#10: Wales is rich with natural resources

Despite many years of extraction, Wales continues to have an immense source of natural materials, and is responsible for many countries’ supplies of coal, slate, copper, steel, and more. At one time, South Wales made up 40% of all coal exported by the UK.

 

 

#11: The world’s first radio message was sent in Wales

In 1897 the world’s first radio message was sent by Guglielmo Marconi, it took a 3 mile journey from Larvenock Point, south of Penarth, Wales, to Flat Holm in the Bristol Channel.

#12: World’s oldest record shop

 

Spiller’s Records, situated in Cardiff, claims to be the oldest record shop in the world. According to its website, it originally specialised in phonographs, wax phonograph cylinders, and shellac phonograph discs.

 

 

#13: 50% of the world’s commercial aircraft wings are made in Wales

Another interesting fact: 50% of the world’s passengers fly on aircraft with wings made in Wales. The country is home to many global brands, such as GE and Airbus.

 

 

#14: World-leader in compounds

Due to south Wales’ world-leading compound industry, you’re likely to find a Welsh-made compound semiconductor in your smartphone.

 

 

#15: Mount Everest is named after a Welshman

 

Everest_North_Face_toward_Base_Camp_Tibet

The world’s highest mountain, Mount Everest, is named after Welshman Sir George Everest. He was the surveyor who initially mapped Mount Everest and named the mountain after himself.

10 Facts about Wales History

 

#16: Wales’ ancient borders

The first boundary between England and Wales was established in 784 AD with the formation of Offa’s Dyke, a 169-mile long, impressive earthwork border that was built on King Offa of Mercia’s instruction to define the boundary between his kingdom in the east and the Welsh lands in the west.

 

 

#17: Formerly a country of 4 capitals

Wales used to have four capitals, representing the four corners of Wales. They were Caernarfon (northwest), Denbigh (northeast) Brecon (southeast), and Carmarthen (southwest). Today, the capital is Cardiff, since 1958.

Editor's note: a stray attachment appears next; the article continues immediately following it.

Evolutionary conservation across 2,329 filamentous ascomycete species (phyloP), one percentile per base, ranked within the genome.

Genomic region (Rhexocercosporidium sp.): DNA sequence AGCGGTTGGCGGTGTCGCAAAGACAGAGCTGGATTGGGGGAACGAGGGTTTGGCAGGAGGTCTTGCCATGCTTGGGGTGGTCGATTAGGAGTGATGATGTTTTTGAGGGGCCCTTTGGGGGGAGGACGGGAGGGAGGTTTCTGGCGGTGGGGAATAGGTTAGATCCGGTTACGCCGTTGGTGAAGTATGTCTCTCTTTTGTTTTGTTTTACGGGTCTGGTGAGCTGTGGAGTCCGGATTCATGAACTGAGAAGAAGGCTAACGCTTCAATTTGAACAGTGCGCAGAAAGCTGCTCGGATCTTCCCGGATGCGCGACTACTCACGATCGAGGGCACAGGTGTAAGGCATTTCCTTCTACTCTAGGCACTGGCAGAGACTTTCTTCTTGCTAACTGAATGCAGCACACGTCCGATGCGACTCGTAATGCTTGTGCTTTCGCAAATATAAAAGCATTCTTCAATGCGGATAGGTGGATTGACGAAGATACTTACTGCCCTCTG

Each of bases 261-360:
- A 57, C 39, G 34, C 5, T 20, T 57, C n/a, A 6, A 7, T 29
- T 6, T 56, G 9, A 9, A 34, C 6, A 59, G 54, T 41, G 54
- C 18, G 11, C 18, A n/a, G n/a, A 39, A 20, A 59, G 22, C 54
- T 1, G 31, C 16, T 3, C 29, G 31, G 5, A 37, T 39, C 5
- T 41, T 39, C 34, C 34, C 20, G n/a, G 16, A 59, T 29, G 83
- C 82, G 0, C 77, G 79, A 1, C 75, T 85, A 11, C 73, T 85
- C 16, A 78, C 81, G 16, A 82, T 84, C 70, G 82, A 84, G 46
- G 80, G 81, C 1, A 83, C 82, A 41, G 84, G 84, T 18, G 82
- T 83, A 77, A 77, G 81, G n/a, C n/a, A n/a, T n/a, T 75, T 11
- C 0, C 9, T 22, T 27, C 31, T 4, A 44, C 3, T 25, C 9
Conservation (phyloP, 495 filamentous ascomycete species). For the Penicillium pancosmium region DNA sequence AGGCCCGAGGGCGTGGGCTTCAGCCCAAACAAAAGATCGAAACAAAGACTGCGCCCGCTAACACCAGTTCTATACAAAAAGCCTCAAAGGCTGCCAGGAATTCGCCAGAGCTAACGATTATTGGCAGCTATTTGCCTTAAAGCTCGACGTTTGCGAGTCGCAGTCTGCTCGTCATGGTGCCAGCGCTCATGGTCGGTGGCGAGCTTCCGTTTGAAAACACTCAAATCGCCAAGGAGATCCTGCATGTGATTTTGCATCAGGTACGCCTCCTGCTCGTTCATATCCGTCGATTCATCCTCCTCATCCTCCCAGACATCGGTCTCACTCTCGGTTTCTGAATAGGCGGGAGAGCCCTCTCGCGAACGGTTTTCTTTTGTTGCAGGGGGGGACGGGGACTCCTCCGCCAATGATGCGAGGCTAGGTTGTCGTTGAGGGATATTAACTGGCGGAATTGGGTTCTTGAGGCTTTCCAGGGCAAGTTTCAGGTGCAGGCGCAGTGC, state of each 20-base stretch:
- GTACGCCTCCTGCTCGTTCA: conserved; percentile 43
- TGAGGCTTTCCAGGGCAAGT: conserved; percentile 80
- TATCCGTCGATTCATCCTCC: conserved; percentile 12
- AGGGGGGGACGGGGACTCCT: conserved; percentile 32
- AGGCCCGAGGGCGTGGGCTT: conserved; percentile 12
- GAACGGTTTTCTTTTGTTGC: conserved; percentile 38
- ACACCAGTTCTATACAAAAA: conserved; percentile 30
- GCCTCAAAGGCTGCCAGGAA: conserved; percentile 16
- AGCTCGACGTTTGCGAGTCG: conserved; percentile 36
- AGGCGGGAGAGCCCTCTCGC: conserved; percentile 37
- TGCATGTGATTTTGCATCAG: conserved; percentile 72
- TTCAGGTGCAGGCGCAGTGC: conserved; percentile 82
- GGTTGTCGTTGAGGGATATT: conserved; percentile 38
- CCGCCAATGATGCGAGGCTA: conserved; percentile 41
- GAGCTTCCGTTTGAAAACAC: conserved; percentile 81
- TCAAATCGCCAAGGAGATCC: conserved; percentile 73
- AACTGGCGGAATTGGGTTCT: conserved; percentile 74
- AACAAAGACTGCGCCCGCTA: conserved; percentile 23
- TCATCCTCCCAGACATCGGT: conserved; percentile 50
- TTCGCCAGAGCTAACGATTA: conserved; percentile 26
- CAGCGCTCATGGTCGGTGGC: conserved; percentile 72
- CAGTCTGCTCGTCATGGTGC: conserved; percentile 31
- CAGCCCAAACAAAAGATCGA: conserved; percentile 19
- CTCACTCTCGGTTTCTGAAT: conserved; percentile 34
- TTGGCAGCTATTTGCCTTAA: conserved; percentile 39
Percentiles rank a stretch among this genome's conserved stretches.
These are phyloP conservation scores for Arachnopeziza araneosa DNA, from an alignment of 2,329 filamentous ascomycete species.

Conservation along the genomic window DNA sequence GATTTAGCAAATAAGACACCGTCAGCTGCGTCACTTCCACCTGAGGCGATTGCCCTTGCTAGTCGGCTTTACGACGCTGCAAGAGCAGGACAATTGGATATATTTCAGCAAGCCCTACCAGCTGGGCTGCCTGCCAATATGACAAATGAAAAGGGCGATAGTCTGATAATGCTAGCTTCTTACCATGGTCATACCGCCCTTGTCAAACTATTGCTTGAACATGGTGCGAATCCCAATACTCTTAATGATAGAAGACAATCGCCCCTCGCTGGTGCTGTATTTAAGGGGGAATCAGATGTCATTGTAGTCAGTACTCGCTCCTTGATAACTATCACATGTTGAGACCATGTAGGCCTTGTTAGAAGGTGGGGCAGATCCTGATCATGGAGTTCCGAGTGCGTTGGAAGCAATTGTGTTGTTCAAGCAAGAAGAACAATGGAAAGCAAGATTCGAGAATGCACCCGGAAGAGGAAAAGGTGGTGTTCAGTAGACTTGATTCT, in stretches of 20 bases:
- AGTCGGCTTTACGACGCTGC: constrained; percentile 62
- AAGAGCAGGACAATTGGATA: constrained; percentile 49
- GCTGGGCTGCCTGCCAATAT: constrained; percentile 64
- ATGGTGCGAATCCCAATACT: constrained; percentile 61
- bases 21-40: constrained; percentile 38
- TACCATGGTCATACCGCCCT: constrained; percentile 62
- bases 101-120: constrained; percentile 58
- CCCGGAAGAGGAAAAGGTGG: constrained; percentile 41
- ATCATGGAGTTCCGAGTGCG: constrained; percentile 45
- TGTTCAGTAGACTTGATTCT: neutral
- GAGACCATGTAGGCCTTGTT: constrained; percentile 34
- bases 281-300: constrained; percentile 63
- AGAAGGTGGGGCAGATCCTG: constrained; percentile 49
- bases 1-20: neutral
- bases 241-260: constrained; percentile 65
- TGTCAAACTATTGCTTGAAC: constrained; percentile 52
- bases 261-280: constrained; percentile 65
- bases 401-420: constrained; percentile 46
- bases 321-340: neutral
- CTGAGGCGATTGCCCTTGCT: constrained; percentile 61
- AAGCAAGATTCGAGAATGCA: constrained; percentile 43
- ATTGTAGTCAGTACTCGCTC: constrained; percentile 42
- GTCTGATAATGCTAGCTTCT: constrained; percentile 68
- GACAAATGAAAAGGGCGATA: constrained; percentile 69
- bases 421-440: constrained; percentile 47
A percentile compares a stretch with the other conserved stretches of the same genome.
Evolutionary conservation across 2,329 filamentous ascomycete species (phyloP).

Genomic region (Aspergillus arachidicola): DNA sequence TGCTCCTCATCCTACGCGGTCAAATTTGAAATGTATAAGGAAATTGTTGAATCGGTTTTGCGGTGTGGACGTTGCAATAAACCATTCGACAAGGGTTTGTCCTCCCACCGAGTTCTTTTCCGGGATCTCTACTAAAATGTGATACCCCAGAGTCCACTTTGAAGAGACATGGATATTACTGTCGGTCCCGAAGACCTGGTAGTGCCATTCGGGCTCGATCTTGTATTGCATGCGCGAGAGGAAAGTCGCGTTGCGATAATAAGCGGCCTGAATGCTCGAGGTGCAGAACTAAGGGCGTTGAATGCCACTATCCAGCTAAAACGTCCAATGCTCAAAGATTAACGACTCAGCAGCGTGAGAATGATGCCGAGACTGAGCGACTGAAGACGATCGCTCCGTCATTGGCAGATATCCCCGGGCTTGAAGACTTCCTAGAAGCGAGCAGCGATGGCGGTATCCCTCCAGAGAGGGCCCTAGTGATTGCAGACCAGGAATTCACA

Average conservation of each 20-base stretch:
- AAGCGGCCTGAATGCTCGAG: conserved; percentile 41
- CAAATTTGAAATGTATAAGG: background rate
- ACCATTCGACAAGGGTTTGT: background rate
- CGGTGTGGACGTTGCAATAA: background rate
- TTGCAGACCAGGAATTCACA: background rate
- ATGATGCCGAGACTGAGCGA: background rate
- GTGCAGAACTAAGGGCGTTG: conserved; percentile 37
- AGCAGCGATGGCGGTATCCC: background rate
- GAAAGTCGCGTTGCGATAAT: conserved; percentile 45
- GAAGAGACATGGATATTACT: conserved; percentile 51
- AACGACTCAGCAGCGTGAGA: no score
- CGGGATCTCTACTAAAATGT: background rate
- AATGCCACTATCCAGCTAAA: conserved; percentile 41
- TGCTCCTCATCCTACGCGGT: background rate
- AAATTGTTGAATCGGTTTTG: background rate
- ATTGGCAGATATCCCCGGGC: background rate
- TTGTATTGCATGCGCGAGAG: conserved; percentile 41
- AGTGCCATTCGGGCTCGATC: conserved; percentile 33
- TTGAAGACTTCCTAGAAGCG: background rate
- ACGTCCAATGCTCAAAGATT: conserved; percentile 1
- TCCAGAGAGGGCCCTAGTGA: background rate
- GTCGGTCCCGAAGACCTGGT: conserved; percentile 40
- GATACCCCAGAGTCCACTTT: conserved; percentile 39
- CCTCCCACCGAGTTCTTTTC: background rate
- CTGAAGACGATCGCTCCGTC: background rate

#18: Wales has been under English rule for 800 years

After many battles in their struggle for independence, Wales was annexed by the English in the 13th Century, and politically untied with England under the Tudor monarchs.

Click here to read 71 Exciting Facts about England

#19: Wales is a Celtic country

This means it has roots in the Celt languages and cultures that predates Roman times. Other Celtic countries and regions include: Ireland, Scotland, Cornwall, Isle of Man, and Brittany.

 

 

#20: The equals sign (=) originated from Wales

Welsh mathematician Robert Recorde (1512-1558) invented the equals sign (=). He also introduced the plus (+) and minus (-) signs, as well as algebra, to Britain.

 

 

#21: Birthplace of a famous pirate

Pembrokeshire, Wales, was home to one Bartholomew Roberts – considered the most successful pirate of the Golden Age of Piracy. He’s also allegedly the first pirate to name his flag the “Jolly Roger”, in June 1721.

 

 

#22: The first electricity in Wales

The first town in Wales to have electricity was Cardiff in 1885.

 

 

#23: The first flight was in Wales

A Welsh inventor by the name of Bill Frost apparently took to the air 8 years before the Wright brothers did. Frost flew in his ‘Flying Machine’ in Saundersfoot in 1895, before crashing into a tree.

 

 

#24: The world’s first £1 million cheque was written in Wales

The first ever 1 million pound cheque in the world was written in 1904 in the Cardiff Coal Exchange.

 

 

#25: Recognised as a legal constitution in the UK in 1997

In 1997, the Welsh voted for the creation of the National Assembly for Wales. For the first time in 40 years, Wales was legally recognised as a distinct constitutional entity within the UK. Then in 2006, following the passing of the Government of Wales Act, the Senedd was created – the home of the National Assembly.

14 Welsh culture facts